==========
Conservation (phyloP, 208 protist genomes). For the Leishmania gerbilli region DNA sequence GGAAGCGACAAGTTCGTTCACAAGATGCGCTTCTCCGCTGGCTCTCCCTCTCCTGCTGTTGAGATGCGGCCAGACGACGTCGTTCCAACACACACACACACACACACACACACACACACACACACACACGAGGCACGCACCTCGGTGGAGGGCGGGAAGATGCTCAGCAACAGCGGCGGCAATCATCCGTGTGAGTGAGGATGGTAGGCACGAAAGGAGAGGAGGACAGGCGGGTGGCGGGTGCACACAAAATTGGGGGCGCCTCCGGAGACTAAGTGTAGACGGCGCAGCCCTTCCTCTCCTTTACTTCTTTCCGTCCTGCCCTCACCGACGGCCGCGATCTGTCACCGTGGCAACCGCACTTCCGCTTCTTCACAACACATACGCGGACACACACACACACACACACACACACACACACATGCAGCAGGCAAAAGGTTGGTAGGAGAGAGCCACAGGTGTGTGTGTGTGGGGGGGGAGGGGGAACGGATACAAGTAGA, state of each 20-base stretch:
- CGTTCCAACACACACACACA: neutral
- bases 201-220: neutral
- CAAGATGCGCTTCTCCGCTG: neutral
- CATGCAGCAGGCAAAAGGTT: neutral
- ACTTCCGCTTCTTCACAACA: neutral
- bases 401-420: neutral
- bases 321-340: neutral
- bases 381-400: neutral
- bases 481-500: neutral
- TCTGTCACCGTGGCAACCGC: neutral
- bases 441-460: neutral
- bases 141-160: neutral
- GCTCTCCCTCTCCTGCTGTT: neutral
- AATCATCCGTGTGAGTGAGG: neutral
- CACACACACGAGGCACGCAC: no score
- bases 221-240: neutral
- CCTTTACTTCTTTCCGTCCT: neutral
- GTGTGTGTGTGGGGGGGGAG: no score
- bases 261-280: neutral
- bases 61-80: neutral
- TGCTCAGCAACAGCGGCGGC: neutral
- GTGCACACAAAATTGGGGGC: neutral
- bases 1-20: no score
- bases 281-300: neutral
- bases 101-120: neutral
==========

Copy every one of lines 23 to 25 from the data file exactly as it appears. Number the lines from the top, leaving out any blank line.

- GTGCACACAAAATTGGGGGC: neutral
- bases 1-20: no score
- bases 281-300: neutral